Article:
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Educators’ responsibility is to teach students, not safeguard from violence
by Stacy Jones
Sep 21, 2017 | 804 views | 0 0 comments | 25 25 recommendations | email to a friend | print

This week I viewed a story on the evening news that disturbed me. No matter what restrictions—or lack of restraints—that one believes regarding the proliferation of guns in America, something is deeply wrong at the core of our society when school systems allow and even encourage teachers to bear concealed weapons on campus.

Tuesday night CBS highlighted a story about more than 1,000 educators from 12 states choosing to arm themselves and engage in three-day firearms courses. Eight states allow K-12 school staff licensed with concealed carry permits to carry firearms on school grounds.

Many of the educators who participated in the news story requested their identities to be concealed, including a middle school teacher who carries her nine-millimeter handgun to her classroom each day. In the interview, she said,"You have to know the important thing is to eliminate the threat, and do that at all costs.”

Some of the teacher handgun training is being funded freely by a pro-gun advocacy group, which, in itself, might be considered problematic by some. The group initiated the training program after the 2012 Sandy Hook massacre, which resulted in the death of 20 children and six adults at the elementary school.

The director of the free training offered by the group told CBS News that teachers must pass the same firearms test required of Ohio police officers, which includes 80 percent accuracy. Thus far, teachers in the training, however, have been held at 90 percent accuracy, although 30 percent of them have failed to meet that standard.

Such a defensive approach to “safety” in schools, though, is not a new idea. Other schools in Texas and California have taken a similar approach. And, as Sebastian Murdock, a writer for Huff Post points out, over a year ago, in February 2016, teachers were carrying guns in schools in a small, rural Oklahoma town. Okay, Oklahoma has a population of approximately 650 people, and according to records, it takes law enforcement officials about 10minutes to respond to situations.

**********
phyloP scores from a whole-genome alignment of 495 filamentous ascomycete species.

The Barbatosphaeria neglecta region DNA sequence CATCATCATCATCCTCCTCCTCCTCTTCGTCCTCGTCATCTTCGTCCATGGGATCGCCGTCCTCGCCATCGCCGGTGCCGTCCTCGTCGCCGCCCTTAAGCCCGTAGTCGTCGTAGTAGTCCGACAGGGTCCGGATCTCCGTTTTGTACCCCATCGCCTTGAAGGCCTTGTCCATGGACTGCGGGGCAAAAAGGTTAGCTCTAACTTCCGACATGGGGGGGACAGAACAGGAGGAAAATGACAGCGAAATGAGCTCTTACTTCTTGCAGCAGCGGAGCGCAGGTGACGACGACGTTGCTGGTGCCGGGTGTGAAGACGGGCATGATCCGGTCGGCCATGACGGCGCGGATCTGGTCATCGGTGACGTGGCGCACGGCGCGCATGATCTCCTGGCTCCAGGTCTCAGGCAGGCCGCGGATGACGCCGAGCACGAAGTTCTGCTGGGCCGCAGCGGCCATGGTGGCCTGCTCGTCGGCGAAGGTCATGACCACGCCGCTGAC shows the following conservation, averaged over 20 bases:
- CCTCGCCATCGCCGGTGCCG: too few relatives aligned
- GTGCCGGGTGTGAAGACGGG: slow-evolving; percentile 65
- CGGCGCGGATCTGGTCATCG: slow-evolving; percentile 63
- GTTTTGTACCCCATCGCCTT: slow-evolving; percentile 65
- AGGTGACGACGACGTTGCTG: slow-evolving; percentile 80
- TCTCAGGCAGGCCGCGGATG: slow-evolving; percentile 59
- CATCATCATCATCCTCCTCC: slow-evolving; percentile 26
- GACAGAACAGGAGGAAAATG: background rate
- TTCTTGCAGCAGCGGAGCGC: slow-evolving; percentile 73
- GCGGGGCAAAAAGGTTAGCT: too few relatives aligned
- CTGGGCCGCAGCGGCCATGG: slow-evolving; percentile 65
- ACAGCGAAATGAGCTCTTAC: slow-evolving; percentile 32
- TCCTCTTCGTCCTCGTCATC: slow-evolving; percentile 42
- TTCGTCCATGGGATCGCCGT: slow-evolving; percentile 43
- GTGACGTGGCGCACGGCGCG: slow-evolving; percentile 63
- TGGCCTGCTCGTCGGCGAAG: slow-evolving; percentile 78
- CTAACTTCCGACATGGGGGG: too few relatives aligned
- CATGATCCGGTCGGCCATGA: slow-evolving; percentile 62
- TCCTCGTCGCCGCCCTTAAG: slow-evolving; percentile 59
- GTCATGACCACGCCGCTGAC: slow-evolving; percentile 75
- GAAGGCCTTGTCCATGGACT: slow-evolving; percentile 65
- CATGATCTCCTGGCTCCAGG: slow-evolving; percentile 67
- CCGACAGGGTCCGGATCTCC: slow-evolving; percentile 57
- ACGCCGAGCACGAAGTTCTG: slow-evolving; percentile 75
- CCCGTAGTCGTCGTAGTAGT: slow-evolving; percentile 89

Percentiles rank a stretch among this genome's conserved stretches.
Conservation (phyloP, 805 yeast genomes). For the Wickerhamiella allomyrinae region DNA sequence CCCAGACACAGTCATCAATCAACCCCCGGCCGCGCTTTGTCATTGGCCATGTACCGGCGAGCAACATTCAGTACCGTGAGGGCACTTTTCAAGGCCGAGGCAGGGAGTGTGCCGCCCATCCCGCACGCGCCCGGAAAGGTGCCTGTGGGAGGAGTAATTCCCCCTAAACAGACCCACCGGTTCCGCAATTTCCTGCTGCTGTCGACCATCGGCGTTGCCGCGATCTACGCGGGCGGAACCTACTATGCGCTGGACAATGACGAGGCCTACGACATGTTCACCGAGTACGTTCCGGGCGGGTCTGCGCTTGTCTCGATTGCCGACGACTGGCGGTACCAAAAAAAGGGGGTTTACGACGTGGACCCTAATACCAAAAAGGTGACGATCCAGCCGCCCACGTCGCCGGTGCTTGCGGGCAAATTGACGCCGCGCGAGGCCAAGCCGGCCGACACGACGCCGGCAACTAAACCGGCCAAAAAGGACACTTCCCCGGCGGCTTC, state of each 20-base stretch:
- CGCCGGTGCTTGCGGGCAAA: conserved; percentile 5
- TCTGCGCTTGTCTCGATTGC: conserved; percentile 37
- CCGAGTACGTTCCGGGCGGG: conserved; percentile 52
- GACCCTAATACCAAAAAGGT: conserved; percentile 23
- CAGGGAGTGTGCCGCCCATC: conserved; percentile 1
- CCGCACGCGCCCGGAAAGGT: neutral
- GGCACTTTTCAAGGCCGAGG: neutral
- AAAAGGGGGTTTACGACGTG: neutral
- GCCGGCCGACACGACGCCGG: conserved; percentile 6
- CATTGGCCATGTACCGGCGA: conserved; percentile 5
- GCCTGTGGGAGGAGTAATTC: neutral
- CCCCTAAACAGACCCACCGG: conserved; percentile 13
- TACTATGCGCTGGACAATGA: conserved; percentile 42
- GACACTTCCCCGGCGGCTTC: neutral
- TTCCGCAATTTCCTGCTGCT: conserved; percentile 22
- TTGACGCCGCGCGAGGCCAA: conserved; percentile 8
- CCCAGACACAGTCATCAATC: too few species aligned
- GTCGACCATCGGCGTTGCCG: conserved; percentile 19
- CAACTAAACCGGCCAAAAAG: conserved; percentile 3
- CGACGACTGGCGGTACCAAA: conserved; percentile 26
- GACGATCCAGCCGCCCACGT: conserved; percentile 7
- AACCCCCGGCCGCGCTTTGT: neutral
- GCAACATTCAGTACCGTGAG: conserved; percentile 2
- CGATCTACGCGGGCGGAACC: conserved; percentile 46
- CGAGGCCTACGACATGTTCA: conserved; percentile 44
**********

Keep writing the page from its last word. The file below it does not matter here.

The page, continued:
“If a shooting situation were to happen, which we pray it never will, seconds matter,” Superintendent Charles McMahan said.“No specific incident caused us to pass this policy,” McMahan added. “But with everything that’s going on in the world, we’ve heard that you may possibly see more attacks from radical groups looking for children.”

As a result, the Okay school districtencouragededucators to carry firearms. At the time the2016story was reported, a miniscule five percent of teacherswere sporting guns. The district actually installed signs reading as follows: “Attention – please be aware that certain staff members at Okay Public Schools can be legally armed and may use whatever force is necessary to protect our students.”

In December 2016, a school district in rural Colorado also voted in a 3-2 school board vote to allow teachers to carry firearms on campus after being officially trained. In the Hanover School District, southeast of Colorado Springs, two schools serve approximately 270 students. According toThe New York Post, it takes authorities 30 minutes to respond to a situation in the town.

The community in the small Colorado town was split, however, on the decision, evident in a survey taken by the school board. School board President Mark McPherson, a retired Army officer, voiced some of the concerns of those opposed to the decision, noting that the limited training teachers would likely receive might not be enough to equip them to respond adequately to an active shooter.“We need to leave that to the professionals,”he said, continuing by notinga concern for how weaponry would be stored, as well as the simple risk of having guns in the school building.

Personally, as both a high school and college instructor, I am opposed to having educators—even those who have been trained—carrying firearms on campus. Our primary job is to be highly qualified in terms of content knowledge and to know how to deliver that content to our assigned students so that they may become critical thinkers and creative doers, equipped for postsecondary opportunities.

As it is, we have enough duties to which we must attend and should not be saddled with the added responsibility of ensuring the safety of ourselves and our students. If we are also being tasked with that job, then we need to evaluate what has gone awry in our culture. 

(Daily Corinthian columnist Stacy Jones teaches English at McNairy Central High School and UT Martin and is a consultant for the Tennessee Department of Education. She enjoys being a downtown Corinth resident.)

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